To prevent this, developers should remove the ‘change_permission’ permission from the staff user’s permissions and create a custom view that only allows superusers to edit the permissions of staff users. Additionally, all sensitive fields, such as email addresses and passwords, should be accessible only to superusers.

Override Permissions:

Django’s built-in permissions system provides a powerful way of granting access to specific models, but it may not be suitable for all applications. In such cases, developers may need to override permissions at the object level.

By defining custom hooks, developers can control which users have permission to create, view, update, or delete an object. For example, a developer can implement an override hook that checks if a user is a member of a specific group before allowing them to create or modify an object.

Restrict Access to Custom Actions:

Django provides several built-in actions in the admin interface, such as “delete selected objects” or “export to CSV.” However, developers may need to create custom actions to perform specific tasks, especially for non-admin users. In such cases, it’s essential to restrict access to these custom actions to authorized users only.

Developers can create a custom decorator that checks if a user is an admin user and returns a 403 error if not. Additionally, it’s important to include proper validation for input fields to prevent unauthorized data manipulation.


In conclusion, Django provides a range of built-in features to manage user access and authentication, but it’s essential to customize these mechanisms to fit the specific needs of an application. By properly implementing model permissions, enforcing permissions at the view layer, and implementing custom business roles, developers can ensure that users’ data and privacy are protected.

By using groups and restricting access to sensitive permissions, developers can prevent unauthorized access and data breaches. Finally, by overriding permissions and restricting access to custom actions, developers can ensure that only authorized users can perform certain actions in an application.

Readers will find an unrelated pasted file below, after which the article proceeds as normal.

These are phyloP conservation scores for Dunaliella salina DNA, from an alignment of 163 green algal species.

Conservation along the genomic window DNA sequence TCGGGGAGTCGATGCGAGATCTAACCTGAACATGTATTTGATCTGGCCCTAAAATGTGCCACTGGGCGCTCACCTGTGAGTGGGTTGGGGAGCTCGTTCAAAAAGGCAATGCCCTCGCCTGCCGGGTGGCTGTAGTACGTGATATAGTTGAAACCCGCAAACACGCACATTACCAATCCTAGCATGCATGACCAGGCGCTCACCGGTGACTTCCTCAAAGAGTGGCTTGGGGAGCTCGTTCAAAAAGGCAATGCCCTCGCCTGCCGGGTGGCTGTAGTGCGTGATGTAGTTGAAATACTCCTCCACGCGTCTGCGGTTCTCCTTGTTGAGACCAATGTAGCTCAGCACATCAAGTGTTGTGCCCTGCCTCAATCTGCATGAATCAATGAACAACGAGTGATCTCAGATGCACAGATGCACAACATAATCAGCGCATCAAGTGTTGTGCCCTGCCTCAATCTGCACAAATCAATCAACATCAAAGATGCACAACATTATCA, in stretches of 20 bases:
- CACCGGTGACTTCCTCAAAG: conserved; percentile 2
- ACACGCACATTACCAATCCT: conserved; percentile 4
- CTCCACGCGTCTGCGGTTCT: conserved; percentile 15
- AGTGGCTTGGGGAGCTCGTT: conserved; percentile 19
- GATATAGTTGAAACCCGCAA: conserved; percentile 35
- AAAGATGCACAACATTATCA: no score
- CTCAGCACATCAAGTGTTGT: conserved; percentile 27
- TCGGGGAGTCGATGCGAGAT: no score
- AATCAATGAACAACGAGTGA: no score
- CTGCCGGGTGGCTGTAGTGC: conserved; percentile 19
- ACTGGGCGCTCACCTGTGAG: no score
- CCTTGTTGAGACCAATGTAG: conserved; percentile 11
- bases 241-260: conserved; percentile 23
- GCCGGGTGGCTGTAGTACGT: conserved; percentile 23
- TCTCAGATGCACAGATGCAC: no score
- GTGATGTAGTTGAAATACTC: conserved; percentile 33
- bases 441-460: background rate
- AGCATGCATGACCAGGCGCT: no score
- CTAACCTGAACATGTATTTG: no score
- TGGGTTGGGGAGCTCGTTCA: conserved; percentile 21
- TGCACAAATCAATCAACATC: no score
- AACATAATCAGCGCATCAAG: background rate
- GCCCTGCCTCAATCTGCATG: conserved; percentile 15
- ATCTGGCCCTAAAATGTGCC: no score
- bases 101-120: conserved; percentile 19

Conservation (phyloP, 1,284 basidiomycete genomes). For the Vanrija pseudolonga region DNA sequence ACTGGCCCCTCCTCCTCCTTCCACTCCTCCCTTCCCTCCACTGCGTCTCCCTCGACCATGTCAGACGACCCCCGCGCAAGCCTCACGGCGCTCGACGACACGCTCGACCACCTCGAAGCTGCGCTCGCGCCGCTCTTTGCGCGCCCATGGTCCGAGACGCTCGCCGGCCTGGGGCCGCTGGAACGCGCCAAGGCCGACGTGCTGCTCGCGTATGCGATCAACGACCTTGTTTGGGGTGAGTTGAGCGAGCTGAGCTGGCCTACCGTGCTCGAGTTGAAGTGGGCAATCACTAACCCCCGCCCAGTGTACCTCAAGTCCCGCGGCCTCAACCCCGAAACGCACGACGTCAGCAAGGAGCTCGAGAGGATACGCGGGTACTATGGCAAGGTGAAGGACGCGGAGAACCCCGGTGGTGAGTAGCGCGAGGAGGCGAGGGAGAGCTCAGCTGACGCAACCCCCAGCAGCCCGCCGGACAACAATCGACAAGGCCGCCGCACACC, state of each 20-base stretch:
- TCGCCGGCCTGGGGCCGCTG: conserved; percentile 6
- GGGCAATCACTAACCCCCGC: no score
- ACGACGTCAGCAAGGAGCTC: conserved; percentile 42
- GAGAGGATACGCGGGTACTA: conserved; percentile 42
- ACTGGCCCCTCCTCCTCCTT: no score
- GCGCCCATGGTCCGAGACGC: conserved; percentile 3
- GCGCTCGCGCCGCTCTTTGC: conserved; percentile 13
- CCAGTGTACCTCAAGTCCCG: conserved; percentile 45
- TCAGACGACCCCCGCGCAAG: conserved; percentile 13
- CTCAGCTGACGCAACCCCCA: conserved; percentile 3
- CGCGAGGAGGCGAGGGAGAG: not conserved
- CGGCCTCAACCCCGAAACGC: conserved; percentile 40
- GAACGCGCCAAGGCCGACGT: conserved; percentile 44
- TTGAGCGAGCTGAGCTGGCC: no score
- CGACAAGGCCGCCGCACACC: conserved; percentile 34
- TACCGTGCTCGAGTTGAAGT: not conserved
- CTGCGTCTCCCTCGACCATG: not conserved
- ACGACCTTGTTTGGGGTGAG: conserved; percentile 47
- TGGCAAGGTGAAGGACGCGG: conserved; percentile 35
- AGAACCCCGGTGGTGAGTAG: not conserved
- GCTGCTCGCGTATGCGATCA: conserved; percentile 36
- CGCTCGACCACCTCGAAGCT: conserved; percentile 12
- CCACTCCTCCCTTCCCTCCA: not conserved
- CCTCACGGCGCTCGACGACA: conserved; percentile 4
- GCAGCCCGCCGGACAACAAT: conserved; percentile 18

Sets in Python:

A set is a built-in data structure in Python that represents an unordered collection of unique elements. Sets are a useful tool for various operations such as eliminating duplicates from a list or finding the intersection between two collections.

Implementing a set in Python is easy, as all we need to do is create a set object and pass any iterable as an argument to the constructor. We can create a set by initializing an empty set object using curly braces {} or by using the set() constructor.

For example, the following code creates a set with some initial values:


>>> my_set = {1, 2, 3, 4, 5}

>>> print(my_set)

{1, 2, 3, 4, 5}


Adding elements to a set can be done using the `add()` method. For example:


>>> my_set.add(6)

>>> print(my_set)

{1, 2, 3, 4, 5, 6}


Sets also provide various methods to perform operations such as union, intersection, difference, and symmetric difference.

To perform a union operation between two sets, we can use the `|` operator or the `union()` method. Similarly, we can use the `&` operator or the `intersection()` method to find the intersection between two sets, and the `-` operator or the `difference()` method to find the difference between two sets.

For example:


>>> set1 = {1, 2, 3, 4, 5, 6}

>>> set2 = {4, 5, 6, 7, 8, 9}

>>> print(set1 | set2)

{1, 2, 3, 4, 5, 6, 7, 8, 9}

>>> print(set1 & set2)

{4, 5, 6}

>>> print(set1 – set2)

{1, 2, 3}